It was 1980 when I was last enrolled in a formal academic year program, pursuing my M.A. in liturgical studies at the University of Notre Dame. Thirty-two years later and 65 years old, I still rejoice every September in knowing that I don’t have to go back to school!
All things considered, I remember these 22 years in school (a third of my life!) as happy and successful but Labor Day’s a happier holiday for me just for knowing it won’t be followed by classes, homework and papers to write.
This time of year always brings to mind my first day of school in September 1952. (Back in the day in Danvers, MA there was no public preschool or kindergarten.) On that day my mother helped me cross Hobart street to the back playground of the Maple Street School where I was about to enter the first grade.
Approaching the schoolyard I remember telling my mother I had “a funny feeling” in my stomach. She said, “That’s just butterflies in your tummy – nothing to worry about.” Unfamiliar with that image, I now had more to worry about than just starting school. I began to wonder if butterflies might fly out of my mouth the first time my teacher asked me my name!
But now we were at the school’s front door and it was time to go in…
After helping me find my classroom, introducing me to my teacher and leading me to my desk, my mother kissed me goodbye and told me she’d see me after school. She left me in the care of Mrs. Winn, my first grade teacher.
It’s amazing how clearly I can picture her face and hear her voice even now. Within moments of my encounter with this lovely lady, the “butterflies” were gone, not one having escaped my lips. If I remember correctly there were 42 students in my classroom but somehow Mrs. Winn’s soft-spoken words never failed to reach all of her students. She was a perfect first grade teacher.
Mrs. Winn accomplished a remarkable, much underestimated feat in my first year of school: she taught my classmates and me how to read and write. Not one day of my life has passed since then that I’ve not used the basic skills she taught me in those ten months of first grade. (She also tried to teach me to add and subtract – but that’s a story for another day!)
My life’s work is immersed in reading, writing about and preaching the scriptures. As a Catholic pastor my ministry is deeply sacramental but no sacrament is celebrated silently or outside the context of words and prayers read and proclaimed from the bible and ritual books. My preaching and leading prayer depend on a working knowledge of the same 26 letters Mrs. Winn taught me to read and write and to understand as words and sentences back in the first grade.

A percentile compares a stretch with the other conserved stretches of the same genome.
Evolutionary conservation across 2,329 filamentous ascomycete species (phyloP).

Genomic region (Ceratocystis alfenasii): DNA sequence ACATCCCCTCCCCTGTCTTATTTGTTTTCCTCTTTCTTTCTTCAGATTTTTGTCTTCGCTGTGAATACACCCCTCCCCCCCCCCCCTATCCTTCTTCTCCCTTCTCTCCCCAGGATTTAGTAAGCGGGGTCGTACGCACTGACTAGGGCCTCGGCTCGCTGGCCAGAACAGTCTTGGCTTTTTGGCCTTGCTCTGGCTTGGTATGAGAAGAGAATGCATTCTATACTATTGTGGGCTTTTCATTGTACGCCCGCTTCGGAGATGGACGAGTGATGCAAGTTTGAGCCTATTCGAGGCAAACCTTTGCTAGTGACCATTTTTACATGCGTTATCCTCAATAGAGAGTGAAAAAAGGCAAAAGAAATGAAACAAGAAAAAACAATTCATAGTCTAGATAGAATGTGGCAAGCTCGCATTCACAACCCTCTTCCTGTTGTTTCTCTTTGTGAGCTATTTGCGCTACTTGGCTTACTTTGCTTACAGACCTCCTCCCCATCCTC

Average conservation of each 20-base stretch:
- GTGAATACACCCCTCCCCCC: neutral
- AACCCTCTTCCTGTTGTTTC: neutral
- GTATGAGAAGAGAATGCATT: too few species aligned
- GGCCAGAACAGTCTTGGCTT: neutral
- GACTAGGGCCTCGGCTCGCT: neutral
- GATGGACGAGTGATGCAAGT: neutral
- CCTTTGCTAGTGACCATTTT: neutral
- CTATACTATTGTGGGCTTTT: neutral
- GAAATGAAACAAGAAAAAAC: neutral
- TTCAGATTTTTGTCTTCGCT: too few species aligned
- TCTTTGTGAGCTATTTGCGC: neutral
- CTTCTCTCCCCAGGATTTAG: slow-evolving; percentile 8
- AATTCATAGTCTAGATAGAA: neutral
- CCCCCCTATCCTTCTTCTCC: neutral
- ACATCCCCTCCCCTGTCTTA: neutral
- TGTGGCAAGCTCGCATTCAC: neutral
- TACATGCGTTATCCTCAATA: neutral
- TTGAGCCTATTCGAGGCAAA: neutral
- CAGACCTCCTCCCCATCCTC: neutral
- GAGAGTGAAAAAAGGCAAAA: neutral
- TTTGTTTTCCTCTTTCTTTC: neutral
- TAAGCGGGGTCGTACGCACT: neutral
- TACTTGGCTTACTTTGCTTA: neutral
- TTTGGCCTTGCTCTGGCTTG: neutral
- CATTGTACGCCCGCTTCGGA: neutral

Mrs. Winn has a permanent place in my heart and right alongside her is Mr. Silvernail, my sixth grade teacher who, after a very troubling incident at recess on the school playground, had just the right words to comfort me and strengthen me to face again the classmates whose rejection of me had been so painful.
At Bishop Fenwick High School in Peabody, there was Miss Pariseau, my French teacher, who seemed to understand me far better than I understood my adolescent self at the time. And there was Sr. Marie Frederica, S.N.D., my glee club director who nurtured and encouraged in me a love of music and singing.
At Cardinal O’Connell Seminary in Jamaica Plain, Fr. John Farrell, who taught me Latin and Greek, might be surprised to know how much influence he had on me and my call to ministry, simply by his being so genuinely the man and priest he was.
I’m grateful, too for Robert Taft, SJ from whom I learned more about liturgy and prayer in one semester at Notre Dame than I did in all the rest of my 10 years of studying theology.
I was blessed with many great teachers yet none of these would have had a chance with me had Mrs. Winn not first taught me how to read and write.
This September, join me in remembering the women and men from your school days who taught and shaped and readied you for life in so many different ways. Be in touch with them if that’s possible and let them know how grateful you are. Certainly, we can all offer a prayer of thanksgiving for those whose teaching and guidance meant so much to us along the way.
School’s about to open and whether you’re going back or sitting back like me, take some time to remember your teachers and to thank God for them.
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